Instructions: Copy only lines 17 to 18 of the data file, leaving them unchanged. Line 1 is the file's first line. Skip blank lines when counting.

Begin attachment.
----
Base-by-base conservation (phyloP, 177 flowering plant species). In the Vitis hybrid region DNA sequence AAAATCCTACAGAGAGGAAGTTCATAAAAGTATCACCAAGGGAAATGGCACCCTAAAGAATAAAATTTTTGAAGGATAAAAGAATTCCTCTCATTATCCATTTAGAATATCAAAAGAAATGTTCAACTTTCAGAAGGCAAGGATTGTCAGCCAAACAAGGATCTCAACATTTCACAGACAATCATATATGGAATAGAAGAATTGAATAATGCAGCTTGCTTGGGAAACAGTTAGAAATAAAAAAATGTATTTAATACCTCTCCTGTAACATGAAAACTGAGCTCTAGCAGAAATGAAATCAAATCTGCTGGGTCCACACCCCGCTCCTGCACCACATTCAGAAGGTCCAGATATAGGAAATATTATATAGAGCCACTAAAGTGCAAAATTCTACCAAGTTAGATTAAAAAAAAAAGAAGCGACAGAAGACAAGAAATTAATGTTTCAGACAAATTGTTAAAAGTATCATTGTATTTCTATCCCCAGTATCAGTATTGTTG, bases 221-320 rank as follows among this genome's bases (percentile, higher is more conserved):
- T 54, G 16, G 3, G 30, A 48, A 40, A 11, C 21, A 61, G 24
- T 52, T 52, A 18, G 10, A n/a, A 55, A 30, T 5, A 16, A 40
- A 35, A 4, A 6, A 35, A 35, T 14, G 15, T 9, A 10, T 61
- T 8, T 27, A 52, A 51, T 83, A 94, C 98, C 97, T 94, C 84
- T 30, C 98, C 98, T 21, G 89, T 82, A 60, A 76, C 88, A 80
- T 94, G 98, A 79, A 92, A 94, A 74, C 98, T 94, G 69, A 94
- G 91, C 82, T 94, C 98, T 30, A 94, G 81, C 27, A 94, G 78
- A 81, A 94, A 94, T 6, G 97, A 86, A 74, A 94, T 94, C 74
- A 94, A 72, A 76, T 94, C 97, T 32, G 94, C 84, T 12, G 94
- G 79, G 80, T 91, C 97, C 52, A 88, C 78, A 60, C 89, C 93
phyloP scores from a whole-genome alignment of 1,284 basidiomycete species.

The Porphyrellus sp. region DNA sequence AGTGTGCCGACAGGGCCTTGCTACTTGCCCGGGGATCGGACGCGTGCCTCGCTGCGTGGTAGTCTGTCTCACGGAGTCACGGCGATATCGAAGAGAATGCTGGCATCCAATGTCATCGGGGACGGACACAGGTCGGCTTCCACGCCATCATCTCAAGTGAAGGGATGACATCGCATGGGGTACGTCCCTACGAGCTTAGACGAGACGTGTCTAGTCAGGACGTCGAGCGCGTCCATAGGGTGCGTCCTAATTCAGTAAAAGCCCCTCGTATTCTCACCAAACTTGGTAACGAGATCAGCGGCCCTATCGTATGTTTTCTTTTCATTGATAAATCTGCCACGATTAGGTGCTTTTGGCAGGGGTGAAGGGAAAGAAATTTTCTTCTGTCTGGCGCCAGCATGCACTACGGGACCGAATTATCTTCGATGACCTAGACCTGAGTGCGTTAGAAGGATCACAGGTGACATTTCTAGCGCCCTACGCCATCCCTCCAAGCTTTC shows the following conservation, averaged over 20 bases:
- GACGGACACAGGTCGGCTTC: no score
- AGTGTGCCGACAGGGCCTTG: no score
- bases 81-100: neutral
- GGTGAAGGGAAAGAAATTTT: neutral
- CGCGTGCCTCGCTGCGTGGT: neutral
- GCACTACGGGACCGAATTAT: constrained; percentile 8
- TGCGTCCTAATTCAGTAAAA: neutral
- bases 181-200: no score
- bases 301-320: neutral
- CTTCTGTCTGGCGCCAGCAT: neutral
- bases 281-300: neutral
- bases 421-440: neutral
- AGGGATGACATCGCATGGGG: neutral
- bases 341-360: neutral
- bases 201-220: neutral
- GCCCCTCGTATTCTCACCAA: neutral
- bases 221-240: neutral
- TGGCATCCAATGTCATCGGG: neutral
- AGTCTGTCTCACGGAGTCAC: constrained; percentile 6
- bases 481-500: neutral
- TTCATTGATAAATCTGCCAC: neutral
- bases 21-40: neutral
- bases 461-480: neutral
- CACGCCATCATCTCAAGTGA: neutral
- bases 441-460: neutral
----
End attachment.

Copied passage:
- GGTGAAGGGAAAGAAATTTT: neutral
- CGCGTGCCTCGCTGCGTGGT: neutral